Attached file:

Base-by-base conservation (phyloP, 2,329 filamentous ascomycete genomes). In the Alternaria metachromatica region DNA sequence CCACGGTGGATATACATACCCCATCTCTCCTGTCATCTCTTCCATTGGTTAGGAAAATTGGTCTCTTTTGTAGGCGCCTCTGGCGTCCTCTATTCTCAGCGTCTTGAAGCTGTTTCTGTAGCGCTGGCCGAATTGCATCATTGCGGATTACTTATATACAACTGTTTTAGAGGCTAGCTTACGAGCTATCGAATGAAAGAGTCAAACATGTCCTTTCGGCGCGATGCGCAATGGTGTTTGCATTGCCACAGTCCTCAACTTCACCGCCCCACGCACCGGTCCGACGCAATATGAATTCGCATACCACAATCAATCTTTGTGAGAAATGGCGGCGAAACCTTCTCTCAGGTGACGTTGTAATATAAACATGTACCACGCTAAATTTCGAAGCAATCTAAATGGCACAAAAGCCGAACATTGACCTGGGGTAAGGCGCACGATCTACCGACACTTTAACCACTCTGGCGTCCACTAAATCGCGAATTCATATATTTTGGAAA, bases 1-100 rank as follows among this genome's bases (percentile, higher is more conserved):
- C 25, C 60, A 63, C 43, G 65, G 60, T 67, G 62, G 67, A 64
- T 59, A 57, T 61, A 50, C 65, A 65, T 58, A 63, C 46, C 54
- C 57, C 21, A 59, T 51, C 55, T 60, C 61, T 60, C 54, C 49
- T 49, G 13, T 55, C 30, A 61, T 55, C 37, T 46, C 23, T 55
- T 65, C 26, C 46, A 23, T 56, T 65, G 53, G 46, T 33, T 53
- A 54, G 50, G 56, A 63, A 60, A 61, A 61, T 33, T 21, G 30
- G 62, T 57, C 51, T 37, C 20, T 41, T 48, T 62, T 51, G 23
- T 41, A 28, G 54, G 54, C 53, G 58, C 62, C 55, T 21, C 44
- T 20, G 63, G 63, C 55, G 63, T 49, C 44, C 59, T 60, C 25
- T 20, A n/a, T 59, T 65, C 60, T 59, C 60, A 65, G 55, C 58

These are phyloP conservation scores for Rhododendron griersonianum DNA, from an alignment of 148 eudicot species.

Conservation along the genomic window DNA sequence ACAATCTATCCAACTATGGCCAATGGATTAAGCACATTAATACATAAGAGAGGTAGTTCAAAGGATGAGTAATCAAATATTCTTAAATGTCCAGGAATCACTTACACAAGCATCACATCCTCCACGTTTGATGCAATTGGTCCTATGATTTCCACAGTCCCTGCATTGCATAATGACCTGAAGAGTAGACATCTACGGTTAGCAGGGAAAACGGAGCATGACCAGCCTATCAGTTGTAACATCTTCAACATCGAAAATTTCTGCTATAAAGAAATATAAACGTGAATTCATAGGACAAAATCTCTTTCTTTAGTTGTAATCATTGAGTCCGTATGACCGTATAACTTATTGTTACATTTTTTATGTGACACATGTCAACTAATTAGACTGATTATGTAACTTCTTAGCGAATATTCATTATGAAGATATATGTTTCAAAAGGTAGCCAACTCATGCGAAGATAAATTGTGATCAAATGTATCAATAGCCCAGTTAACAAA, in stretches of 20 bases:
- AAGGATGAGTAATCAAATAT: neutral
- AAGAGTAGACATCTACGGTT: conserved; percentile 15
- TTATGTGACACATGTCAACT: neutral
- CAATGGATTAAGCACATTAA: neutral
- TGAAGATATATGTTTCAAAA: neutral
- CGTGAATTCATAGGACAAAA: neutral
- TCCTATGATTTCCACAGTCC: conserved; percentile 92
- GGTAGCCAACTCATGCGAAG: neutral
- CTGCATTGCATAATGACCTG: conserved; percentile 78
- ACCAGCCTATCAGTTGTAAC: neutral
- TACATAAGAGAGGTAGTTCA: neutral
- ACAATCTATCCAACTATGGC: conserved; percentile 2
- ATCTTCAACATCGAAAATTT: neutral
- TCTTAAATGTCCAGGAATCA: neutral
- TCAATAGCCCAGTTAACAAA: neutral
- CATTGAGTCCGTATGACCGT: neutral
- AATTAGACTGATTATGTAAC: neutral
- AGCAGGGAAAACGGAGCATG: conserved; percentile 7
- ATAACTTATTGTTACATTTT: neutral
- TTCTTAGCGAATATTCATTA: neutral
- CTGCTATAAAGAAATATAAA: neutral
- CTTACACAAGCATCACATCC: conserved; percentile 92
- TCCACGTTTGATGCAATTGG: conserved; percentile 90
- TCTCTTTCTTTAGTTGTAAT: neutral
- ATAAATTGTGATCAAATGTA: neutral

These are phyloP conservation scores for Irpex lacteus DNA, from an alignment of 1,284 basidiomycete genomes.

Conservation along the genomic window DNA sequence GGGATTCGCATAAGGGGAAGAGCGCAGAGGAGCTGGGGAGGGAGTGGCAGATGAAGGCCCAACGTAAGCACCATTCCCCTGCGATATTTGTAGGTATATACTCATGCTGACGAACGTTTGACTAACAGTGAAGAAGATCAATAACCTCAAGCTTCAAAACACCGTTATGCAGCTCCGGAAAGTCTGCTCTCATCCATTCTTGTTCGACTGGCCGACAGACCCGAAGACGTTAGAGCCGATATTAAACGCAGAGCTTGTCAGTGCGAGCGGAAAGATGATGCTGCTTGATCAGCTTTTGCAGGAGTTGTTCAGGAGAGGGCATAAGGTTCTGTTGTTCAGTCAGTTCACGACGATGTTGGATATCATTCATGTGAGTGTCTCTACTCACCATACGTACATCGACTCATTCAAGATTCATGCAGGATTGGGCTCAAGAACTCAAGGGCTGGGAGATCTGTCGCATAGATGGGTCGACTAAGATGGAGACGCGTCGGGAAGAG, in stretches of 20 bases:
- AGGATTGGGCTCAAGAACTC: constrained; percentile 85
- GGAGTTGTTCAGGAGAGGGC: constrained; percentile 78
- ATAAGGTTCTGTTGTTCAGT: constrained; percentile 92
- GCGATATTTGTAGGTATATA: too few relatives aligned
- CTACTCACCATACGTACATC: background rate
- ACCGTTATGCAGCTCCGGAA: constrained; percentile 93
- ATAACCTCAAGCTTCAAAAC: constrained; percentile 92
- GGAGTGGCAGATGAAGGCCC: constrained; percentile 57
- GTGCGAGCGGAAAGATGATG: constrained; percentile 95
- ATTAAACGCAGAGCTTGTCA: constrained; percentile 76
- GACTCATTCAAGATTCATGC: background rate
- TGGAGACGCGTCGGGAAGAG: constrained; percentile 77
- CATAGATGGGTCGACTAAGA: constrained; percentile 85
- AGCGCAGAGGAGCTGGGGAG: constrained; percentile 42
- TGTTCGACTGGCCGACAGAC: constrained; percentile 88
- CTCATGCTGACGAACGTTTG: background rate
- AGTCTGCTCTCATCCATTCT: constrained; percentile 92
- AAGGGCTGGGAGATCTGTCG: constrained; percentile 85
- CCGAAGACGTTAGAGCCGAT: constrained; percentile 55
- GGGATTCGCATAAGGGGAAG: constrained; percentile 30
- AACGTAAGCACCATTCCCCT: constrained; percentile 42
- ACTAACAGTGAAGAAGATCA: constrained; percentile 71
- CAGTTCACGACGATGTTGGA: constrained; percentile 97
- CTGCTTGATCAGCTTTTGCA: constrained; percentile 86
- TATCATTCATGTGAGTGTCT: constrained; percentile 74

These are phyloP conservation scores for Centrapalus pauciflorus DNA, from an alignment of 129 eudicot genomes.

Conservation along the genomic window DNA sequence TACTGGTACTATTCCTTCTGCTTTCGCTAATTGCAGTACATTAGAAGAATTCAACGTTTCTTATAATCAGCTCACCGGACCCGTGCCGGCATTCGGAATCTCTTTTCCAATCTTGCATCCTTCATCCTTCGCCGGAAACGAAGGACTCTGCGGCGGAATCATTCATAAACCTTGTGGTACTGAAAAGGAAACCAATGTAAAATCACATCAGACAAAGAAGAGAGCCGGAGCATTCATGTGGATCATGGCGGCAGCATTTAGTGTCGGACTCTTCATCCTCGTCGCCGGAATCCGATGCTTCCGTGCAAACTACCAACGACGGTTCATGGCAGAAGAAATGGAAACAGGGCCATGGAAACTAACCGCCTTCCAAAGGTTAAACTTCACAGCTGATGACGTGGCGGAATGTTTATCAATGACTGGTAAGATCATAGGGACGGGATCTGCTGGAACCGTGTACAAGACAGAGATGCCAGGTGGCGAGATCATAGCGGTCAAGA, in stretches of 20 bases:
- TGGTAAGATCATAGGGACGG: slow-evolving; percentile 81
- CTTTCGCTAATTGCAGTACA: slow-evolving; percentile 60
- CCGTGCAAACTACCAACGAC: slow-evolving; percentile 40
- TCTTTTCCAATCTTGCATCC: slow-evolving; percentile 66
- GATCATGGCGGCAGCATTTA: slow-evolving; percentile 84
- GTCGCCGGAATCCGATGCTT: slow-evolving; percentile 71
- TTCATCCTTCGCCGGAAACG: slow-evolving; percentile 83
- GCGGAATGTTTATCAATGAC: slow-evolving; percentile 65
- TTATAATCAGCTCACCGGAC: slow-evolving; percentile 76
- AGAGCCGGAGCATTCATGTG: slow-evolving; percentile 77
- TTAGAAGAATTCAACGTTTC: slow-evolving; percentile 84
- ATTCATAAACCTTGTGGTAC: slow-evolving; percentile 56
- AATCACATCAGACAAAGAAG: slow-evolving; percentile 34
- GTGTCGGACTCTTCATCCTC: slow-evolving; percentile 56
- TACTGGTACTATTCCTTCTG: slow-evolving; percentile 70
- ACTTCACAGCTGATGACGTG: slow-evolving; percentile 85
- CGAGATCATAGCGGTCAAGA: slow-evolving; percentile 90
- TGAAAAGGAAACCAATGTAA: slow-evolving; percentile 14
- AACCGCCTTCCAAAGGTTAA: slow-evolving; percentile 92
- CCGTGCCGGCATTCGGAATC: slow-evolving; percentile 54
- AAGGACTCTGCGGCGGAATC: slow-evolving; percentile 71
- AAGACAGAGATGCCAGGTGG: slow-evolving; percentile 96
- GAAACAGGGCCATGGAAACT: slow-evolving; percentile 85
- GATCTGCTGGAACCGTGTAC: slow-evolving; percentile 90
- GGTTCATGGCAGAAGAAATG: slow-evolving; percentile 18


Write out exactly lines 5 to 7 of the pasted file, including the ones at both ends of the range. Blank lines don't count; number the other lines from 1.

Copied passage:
- T 49, G 13, T 55, C 30, A 61, T 55, C 37, T 46, C 23, T 55
- T 65, C 26, C 46, A 23, T 56, T 65, G 53, G 46, T 33, T 53
- A 54, G 50, G 56, A 63, A 60, A 61, A 61, T 33, T 21, G 30